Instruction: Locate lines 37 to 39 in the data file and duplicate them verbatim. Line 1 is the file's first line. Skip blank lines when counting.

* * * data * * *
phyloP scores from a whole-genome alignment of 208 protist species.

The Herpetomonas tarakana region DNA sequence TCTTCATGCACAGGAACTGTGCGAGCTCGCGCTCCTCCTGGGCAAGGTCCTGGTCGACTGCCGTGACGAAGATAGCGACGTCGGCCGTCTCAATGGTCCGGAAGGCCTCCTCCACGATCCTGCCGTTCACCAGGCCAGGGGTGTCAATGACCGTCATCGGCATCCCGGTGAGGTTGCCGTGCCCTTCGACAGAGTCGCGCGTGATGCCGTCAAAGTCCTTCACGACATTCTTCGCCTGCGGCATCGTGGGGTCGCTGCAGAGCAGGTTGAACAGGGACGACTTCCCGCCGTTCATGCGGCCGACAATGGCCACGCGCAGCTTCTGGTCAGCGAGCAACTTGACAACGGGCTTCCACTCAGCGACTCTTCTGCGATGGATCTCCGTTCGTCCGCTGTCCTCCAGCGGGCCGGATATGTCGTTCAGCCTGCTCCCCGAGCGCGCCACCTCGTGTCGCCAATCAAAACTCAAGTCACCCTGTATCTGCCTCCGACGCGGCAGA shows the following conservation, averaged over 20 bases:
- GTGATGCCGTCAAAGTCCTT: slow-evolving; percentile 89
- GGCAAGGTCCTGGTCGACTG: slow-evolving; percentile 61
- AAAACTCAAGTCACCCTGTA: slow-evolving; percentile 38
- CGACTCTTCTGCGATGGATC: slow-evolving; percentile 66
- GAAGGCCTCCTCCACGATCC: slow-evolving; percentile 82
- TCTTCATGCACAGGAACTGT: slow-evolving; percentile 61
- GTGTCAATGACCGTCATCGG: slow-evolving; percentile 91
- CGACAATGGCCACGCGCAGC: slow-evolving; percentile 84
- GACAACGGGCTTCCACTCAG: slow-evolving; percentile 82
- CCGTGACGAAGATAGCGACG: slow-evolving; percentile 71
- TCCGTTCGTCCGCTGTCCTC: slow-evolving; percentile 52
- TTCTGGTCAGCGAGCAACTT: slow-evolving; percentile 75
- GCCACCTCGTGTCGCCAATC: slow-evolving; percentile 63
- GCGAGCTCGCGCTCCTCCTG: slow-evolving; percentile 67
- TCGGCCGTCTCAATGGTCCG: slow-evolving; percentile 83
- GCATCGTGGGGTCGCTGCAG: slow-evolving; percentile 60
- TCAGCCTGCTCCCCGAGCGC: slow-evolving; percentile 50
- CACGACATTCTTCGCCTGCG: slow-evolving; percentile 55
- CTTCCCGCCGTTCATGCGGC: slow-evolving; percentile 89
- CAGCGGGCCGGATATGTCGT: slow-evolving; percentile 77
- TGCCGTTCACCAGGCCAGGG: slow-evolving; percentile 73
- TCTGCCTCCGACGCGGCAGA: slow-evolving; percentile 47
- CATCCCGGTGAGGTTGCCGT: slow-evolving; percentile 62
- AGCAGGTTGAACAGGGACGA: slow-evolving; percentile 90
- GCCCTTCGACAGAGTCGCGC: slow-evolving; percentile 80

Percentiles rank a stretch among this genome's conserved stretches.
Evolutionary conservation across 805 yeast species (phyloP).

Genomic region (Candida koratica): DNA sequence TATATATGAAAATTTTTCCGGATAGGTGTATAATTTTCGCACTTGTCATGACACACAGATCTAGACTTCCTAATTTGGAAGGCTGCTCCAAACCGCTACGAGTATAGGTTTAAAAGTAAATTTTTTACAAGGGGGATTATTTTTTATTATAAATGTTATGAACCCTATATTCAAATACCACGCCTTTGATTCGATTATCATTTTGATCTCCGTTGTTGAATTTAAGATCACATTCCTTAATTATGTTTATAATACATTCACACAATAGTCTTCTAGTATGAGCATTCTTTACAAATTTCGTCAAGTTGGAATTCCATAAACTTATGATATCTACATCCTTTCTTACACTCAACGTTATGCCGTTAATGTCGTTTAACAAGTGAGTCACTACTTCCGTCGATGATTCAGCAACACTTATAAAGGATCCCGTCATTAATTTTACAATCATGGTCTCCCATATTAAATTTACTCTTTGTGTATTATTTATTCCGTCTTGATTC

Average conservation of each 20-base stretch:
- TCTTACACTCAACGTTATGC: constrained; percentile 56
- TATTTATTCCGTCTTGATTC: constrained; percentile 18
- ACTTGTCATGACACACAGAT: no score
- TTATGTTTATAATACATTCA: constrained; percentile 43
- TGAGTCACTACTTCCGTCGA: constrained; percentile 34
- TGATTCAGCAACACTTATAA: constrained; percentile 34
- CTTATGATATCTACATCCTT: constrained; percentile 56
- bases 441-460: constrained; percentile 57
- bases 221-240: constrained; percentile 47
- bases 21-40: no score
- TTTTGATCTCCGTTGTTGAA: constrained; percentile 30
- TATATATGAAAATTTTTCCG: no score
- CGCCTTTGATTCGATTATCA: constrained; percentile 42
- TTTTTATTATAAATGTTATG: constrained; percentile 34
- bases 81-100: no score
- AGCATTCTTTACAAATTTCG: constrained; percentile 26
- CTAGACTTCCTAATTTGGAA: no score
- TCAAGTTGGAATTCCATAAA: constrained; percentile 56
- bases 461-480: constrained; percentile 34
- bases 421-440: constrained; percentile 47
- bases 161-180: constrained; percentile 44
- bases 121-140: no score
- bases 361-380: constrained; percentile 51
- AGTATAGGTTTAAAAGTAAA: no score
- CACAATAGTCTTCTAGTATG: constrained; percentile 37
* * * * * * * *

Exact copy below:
- TGATTCAGCAACACTTATAA: constrained; percentile 34
- CTTATGATATCTACATCCTT: constrained; percentile 56
- bases 441-460: constrained; percentile 57